©2013 Anita L. Rodriguez, Beyond the Fall, acrylic on canvas, 18×24 inches
I’ve loved writing for a long while but painting always wins out; maybe there’s something about telling a story without using the written word. When I worked on this piece, I knew only that I wanted to relay my view of the pond we share with our neighbors. It was late fall when I worked on this canvas; the pond was half frozen and some of the invasive vegetation was locked in ice while the stuff near the shore was still thriving. As I painted, I thought of people suffering from some terminal and/or degenerative illness and those close to them who can only watch helplessly…like the vegetation in the pond, the leaves near the shore are vibrant but related to the fading leaves near the center of the water body. The softened shadows and reflections add to the uncertainty of the watch.
I recently spent a few glorious days in Golden, Colorado attending an artist business conference. It was a rich and fulfilling time away; it offered time to refresh and reconsider…to refill the well, as an elementary school teacher friend once told me. I met and befriended many other artists from around the country and beyond; we shared many ideas, plans, suggestions and considered new marketing strategies. There are many things I’m grateful for, some incredible breakthroughs, but the one that really moved me was one from artist Lucy Yanagida: after looking at my website and noting all the images of water and rocks, she reminded me that in Jungian analysis, water always represented “a loosening.” Indeed. More to come…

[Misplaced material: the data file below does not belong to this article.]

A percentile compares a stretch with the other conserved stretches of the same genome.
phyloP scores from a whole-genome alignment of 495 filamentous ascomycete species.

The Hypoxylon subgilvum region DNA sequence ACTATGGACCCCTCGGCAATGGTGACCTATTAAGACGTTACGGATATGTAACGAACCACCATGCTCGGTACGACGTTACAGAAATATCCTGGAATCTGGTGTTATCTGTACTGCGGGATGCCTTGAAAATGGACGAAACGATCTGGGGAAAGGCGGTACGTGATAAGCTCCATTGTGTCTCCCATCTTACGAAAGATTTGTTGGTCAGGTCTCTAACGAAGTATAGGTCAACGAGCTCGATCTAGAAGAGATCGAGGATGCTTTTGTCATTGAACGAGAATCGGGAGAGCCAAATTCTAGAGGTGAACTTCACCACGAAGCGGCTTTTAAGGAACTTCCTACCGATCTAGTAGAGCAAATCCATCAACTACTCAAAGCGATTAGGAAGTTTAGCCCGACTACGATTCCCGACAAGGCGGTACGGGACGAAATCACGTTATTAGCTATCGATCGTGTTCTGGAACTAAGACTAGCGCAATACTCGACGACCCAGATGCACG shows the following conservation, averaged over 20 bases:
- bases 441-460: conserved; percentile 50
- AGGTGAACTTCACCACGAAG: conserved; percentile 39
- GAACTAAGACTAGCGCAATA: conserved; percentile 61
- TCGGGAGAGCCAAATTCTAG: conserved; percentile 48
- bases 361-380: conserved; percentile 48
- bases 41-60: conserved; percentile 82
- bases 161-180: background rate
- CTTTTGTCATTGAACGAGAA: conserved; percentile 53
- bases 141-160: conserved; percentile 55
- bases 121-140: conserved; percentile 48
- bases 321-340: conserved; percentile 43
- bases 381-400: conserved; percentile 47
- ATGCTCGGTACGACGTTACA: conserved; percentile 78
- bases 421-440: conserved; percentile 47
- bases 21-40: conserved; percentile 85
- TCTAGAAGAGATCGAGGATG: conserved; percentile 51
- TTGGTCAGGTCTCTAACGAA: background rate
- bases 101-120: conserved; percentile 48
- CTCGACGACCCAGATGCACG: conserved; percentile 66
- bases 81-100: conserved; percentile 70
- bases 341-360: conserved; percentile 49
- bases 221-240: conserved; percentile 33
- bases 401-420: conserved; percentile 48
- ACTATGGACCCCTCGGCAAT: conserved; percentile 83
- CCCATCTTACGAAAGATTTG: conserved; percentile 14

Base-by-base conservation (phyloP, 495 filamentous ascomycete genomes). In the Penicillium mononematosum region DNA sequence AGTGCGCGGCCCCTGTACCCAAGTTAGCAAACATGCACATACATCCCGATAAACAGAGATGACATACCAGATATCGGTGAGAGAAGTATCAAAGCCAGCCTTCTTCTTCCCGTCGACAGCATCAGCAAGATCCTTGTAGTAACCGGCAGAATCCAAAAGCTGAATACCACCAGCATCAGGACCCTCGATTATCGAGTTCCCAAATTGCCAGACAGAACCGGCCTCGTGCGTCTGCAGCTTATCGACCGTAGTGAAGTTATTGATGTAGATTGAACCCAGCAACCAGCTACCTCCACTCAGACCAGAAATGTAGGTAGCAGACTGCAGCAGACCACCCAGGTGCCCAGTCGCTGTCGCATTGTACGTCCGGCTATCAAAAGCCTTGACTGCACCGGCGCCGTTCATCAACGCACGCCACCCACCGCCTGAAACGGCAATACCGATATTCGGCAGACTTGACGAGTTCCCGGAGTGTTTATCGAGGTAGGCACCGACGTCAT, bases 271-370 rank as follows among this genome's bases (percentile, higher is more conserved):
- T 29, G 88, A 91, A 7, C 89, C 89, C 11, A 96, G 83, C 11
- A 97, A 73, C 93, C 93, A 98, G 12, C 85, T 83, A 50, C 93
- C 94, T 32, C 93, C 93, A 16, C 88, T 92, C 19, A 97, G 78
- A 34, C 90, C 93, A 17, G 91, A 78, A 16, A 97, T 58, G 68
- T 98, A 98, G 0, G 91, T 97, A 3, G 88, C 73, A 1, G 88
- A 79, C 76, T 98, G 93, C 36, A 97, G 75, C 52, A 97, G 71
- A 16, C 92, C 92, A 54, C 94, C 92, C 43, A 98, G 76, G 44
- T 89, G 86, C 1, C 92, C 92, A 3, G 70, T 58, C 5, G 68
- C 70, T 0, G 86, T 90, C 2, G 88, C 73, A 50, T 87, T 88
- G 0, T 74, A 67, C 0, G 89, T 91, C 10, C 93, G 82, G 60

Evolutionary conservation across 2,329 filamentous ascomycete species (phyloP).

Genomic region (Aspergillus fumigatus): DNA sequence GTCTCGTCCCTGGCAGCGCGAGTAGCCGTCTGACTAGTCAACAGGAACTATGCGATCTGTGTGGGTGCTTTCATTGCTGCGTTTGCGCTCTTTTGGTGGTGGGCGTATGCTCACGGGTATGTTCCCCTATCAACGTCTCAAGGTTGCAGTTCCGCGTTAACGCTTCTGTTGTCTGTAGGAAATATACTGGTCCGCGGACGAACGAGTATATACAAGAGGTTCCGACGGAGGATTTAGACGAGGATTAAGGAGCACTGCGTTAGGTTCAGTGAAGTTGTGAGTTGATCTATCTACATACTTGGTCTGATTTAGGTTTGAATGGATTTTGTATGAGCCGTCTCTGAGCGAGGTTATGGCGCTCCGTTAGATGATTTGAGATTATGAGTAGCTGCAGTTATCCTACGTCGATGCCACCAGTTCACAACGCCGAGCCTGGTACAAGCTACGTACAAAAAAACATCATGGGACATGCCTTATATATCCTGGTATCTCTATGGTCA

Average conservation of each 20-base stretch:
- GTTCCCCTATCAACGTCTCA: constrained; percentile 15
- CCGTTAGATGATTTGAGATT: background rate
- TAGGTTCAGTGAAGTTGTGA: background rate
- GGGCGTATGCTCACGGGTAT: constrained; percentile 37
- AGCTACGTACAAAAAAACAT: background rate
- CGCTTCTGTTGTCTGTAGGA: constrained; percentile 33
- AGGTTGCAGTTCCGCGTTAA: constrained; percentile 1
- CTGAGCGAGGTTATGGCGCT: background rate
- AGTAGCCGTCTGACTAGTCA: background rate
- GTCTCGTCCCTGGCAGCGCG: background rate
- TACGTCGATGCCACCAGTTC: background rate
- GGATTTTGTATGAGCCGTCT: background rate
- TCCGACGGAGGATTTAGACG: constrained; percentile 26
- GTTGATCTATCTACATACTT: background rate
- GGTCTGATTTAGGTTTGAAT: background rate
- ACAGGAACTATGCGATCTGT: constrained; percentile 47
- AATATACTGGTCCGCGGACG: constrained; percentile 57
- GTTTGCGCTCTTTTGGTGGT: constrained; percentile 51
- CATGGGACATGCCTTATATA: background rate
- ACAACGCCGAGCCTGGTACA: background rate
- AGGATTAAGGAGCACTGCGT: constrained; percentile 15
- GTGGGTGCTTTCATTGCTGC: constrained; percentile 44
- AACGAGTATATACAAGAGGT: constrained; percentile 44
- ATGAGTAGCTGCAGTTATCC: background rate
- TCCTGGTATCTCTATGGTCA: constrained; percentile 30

These late summer/early fall days are getting filled with good things. On Aug. 25, there’s the opening reception for the Paducah School of Art and Design Faculty Exhibition. On Sept. 10 there’s Art in the Vineyard, an annual event put on by the Art Guild of Paducah. And shortly after that on Sept. 15, there’s Meet the Artists, the second annual event where local artists show their work and meet and greet the public.
Each one will be a chance for me to step out of my comfort zone. My natural tendency is to be contemplative; my parents were sometimes amazed that I could be entertained for hours just by looking at an old Sears catalog (they didn’t realize I was sharpening my observation skills; I didn’t know that then either). But life goes on, things change, habits must change too. I used to fear meeting others for the first time – not anymore! There’s too much to be missed when one hides.
Trio 3 has begun a new life with a new family. There’s something very satisfying (other than the monetary aspect) about having one’s art collected. The value of art is often reduced to the dollar value since we are inundated with news of how much a piece went for at auction. But the real value of art is more about how it makes us feel. When I created Trio 3 and its roomates 1 and 2, I reveled in the flow of the cool colors punctuated with a few drops of copper colored acrylic ink; the freedom reminded me of both my first experience swimming and my first experience painting in grade school. The new owner of Trio 3 might have seen something different or similar but from another perspective. I love this part of art almost as much as making the work…which reminds me I need to get back into the studio!
In February a few years back, this native Californian was getting really tired of winter. I painted what I wanted to see and I wrote this little prayer to go with it.